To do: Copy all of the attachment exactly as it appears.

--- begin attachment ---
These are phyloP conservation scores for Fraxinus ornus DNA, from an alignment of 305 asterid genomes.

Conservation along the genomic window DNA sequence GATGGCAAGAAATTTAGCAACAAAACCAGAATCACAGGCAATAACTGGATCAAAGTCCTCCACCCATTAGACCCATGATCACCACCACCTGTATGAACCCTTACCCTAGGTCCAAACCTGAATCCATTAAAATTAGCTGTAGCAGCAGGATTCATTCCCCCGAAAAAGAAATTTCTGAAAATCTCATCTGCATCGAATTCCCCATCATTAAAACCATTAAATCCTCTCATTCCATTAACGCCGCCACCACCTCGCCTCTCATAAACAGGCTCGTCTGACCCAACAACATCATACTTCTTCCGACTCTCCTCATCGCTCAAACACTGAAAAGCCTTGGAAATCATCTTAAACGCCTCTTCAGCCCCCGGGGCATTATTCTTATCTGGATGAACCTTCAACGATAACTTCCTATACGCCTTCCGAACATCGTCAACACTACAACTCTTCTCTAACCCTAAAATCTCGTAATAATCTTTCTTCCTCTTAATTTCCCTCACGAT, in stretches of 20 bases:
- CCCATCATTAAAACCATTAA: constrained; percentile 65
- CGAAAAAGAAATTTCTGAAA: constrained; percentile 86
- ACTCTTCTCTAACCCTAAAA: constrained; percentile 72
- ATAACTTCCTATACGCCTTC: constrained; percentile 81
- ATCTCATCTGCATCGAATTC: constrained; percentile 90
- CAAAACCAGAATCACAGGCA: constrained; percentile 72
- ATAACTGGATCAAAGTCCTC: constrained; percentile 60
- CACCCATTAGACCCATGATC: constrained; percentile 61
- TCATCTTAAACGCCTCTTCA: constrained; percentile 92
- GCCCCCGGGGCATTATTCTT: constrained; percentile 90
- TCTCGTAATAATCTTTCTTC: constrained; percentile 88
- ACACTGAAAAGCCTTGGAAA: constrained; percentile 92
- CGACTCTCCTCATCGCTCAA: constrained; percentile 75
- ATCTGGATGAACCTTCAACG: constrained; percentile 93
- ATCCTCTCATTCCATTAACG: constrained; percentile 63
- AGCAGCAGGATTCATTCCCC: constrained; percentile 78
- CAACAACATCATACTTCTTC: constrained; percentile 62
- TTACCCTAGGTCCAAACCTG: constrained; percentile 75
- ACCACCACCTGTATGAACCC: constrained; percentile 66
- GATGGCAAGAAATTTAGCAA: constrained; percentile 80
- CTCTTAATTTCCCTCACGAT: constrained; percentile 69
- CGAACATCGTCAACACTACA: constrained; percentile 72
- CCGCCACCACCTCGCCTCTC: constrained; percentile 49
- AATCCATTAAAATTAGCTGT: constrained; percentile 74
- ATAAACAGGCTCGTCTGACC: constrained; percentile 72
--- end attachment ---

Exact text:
These are phyloP conservation scores for Fraxinus ornus DNA, from an alignment of 305 asterid genomes.

Conservation along the genomic window DNA sequence GATGGCAAGAAATTTAGCAACAAAACCAGAATCACAGGCAATAACTGGATCAAAGTCCTCCACCCATTAGACCCATGATCACCACCACCTGTATGAACCCTTACCCTAGGTCCAAACCTGAATCCATTAAAATTAGCTGTAGCAGCAGGATTCATTCCCCCGAAAAAGAAATTTCTGAAAATCTCATCTGCATCGAATTCCCCATCATTAAAACCATTAAATCCTCTCATTCCATTAACGCCGCCACCACCTCGCCTCTCATAAACAGGCTCGTCTGACCCAACAACATCATACTTCTTCCGACTCTCCTCATCGCTCAAACACTGAAAAGCCTTGGAAATCATCTTAAACGCCTCTTCAGCCCCCGGGGCATTATTCTTATCTGGATGAACCTTCAACGATAACTTCCTATACGCCTTCCGAACATCGTCAACACTACAACTCTTCTCTAACCCTAAAATCTCGTAATAATCTTTCTTCCTCTTAATTTCCCTCACGAT, in stretches of 20 bases:
- CCCATCATTAAAACCATTAA: constrained; percentile 65
- CGAAAAAGAAATTTCTGAAA: constrained; percentile 86
- ACTCTTCTCTAACCCTAAAA: constrained; percentile 72
- ATAACTTCCTATACGCCTTC: constrained; percentile 81
- ATCTCATCTGCATCGAATTC: constrained; percentile 90
- CAAAACCAGAATCACAGGCA: constrained; percentile 72
- ATAACTGGATCAAAGTCCTC: constrained; percentile 60
- CACCCATTAGACCCATGATC: constrained; percentile 61
- TCATCTTAAACGCCTCTTCA: constrained; percentile 92
- GCCCCCGGGGCATTATTCTT: constrained; percentile 90
- TCTCGTAATAATCTTTCTTC: constrained; percentile 88
- ACACTGAAAAGCCTTGGAAA: constrained; percentile 92
- CGACTCTCCTCATCGCTCAA: constrained; percentile 75
- ATCTGGATGAACCTTCAACG: constrained; percentile 93
- ATCCTCTCATTCCATTAACG: constrained; percentile 63
- AGCAGCAGGATTCATTCCCC: constrained; percentile 78
- CAACAACATCATACTTCTTC: constrained; percentile 62
- TTACCCTAGGTCCAAACCTG: constrained; percentile 75
- ACCACCACCTGTATGAACCC: constrained; percentile 66
- GATGGCAAGAAATTTAGCAA: constrained; percentile 80
- CTCTTAATTTCCCTCACGAT: constrained; percentile 69
- CGAACATCGTCAACACTACA: constrained; percentile 72
- CCGCCACCACCTCGCCTCTC: constrained; percentile 49
- AATCCATTAAAATTAGCTGT: constrained; percentile 74
- ATAAACAGGCTCGTCTGACC: constrained; percentile 72